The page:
2nd Sunday Easter Sermon

Sermon Title:  2nd Sunday of Easter 2015 (Baptism/Farewell to EA/ 100th Dedication of St Pauls)

Date: 12th April 2015

Preacher: Rev’d Susanne Chambers

Church Calendar: 2nd Sunday of Easter

Lectionary Reading: Acts 4:32-37 Psalm 133 1 John 1.1 – 2.2 John 20.19-31

Touch the bricks. Move out of your seats those who are close to the walls…those who can’t then touch the wood of the pew in front of you.

It’s amazing isn’t it; to think these are over 100 years old!

Today we celebrate the dedication 100years ago, of this brick church.

So many prayers have been said in this place and soaked into the brick and wood.

Before this brick church was built there was a small wooden church building where past parishioners worshipped in and prayed for about 20 years.

Way before this on this land our indigenous brothers and sisters walked.  Maybe lit a fire here and told stories.

Our Scriptures tell us of stories of Moses who anointed his brother Aaron with oil, Barnabas the encourager, of Thomas known as the doubter…and of course Jesus the Christ.

The scriptures tell us stories of the past: of people’s relationships with God and their lives together in community. They were worshipers of God and they  prayed.

All these people I have mentioned from the early days of the first people of Australia, to the people worshiping in the two churches on this site, to the many people throughout the scriptures, were pilgrims just as we are today.

Pilgrims. We are all pilgrims on a journey.  A journey towards God and yet we are in God already. This is a journey towards wholeness and of finding ways to live together in harmony.

‘Psalm 133 which we said today (8am) was sung by the choir today (10am) is the 14th of the 15 ‘Songs of Ascents’ in Book Five of the Psalter.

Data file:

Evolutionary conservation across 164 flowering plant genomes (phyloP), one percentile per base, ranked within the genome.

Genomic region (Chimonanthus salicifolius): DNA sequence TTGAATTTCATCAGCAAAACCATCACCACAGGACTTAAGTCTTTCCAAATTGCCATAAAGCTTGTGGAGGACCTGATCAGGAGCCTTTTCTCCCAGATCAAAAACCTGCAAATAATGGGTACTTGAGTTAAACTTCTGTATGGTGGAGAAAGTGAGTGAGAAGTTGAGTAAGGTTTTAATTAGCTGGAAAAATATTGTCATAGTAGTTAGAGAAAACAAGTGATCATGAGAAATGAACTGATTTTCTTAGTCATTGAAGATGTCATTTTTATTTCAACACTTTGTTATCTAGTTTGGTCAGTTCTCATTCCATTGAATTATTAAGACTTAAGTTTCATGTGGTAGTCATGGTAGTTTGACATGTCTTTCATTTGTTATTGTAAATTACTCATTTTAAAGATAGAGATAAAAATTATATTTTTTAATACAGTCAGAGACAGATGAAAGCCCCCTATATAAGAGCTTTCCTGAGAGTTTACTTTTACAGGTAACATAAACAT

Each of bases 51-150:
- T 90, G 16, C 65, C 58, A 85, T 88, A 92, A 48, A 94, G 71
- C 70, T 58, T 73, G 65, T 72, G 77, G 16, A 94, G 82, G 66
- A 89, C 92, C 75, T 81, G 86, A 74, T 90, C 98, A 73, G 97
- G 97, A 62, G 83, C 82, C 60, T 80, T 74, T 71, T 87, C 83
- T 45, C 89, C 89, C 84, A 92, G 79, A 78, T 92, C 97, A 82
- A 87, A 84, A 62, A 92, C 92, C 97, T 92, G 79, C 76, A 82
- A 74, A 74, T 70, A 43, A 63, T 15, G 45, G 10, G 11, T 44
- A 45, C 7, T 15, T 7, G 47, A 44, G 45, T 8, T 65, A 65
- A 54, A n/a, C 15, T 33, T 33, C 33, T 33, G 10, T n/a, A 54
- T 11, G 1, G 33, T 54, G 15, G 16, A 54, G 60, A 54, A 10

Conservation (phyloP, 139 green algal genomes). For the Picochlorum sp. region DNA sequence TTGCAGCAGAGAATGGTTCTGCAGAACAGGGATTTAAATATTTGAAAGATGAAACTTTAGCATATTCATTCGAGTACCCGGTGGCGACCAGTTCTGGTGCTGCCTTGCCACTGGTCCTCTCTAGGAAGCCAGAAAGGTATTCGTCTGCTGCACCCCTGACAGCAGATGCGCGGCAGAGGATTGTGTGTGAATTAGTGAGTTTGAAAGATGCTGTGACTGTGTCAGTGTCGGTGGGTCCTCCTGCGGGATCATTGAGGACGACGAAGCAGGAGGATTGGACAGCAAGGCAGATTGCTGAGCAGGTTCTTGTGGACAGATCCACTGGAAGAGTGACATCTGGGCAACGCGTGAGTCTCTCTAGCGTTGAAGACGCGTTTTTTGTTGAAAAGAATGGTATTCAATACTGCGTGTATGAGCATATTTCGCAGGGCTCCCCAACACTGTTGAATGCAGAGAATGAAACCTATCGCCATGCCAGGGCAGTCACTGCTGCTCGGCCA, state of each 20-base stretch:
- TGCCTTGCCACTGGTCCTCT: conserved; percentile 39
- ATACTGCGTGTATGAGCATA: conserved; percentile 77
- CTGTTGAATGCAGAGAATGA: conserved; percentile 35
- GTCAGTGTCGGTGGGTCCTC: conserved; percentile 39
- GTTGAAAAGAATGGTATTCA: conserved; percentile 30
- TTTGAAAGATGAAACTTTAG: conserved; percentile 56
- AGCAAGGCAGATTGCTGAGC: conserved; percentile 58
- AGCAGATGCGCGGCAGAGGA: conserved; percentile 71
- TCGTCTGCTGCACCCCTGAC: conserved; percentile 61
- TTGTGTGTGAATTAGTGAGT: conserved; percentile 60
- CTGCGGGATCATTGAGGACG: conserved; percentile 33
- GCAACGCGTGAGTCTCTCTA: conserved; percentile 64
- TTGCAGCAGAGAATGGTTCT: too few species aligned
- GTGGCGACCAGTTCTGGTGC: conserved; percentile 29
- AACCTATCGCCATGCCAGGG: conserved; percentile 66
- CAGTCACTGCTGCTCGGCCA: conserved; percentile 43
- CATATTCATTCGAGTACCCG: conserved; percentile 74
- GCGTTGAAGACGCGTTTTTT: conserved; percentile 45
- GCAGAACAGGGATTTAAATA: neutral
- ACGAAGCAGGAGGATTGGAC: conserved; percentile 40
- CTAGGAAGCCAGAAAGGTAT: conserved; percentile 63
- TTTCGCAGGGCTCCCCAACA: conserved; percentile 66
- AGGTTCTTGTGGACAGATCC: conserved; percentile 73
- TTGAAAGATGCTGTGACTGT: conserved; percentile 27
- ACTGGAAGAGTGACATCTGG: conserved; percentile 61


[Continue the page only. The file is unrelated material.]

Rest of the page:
These ‘songs’ were most likely sung by pilgrims as they made their way to Jerusalem to celebrate a number of annual religious festivals, including Passover, the Feast of Weeks, and the Feast of Tabernacles.’

Let me read the psalm to you again.

“How very good and pleasant it is

when kindred live together in unity!

It is like the precious oil on the head,

running down upon the beard,

on the beard of Aaron,

running down over the collar of his robes.

It is like the dew of Hermon,

which falls on the mountains of Zion.

For there the Lord ordained his blessing,

life for evermore.”   Ps 133

There are two simple images in this psalm: oil and dew which became important symbols for these pilgrims.

‘Oil – from the olive was an important commodity in the dry environment of the ancient Near East.  Olive oil mixed with sweet-smelling spices and was used for hair and skin care.  The oil was poured over the head, and, for men, ran down into the beard.  A basic act of hospitality when visitors entered the homes of others was to wash the visitor’s feet and then  pour soothing and refreshing oil upon their heads.’

So oil was very important back then as it is still today.

‘Dew- was the second image.  Mt Hermon, located some 125miles north of Jerusalem, was known for its abundant dew. And in Palestine, which saw little rainfall between the months of April and October, dew was an important commodity. Without the nightly accumulation of dew, the land would be parched and dry for many months of the year.

In Psalm 133, the dew that soothes and refreshes the land comes down, not on Mt Hermon, but on Mt Zion; and Jerusalem, the centre of worship for ancient Israel, is soothed and refreshed.  It’s a lovely image isn’t it!

I’m not sure if we can imagine the pilgrims singing as they travelled up to Jerusalem.  Maybe if we think of foot soldiers singing ‘keep the home fires burning’ and other songs, or scouts singing as they marched along, we could probably imagine them singing as they travelled together.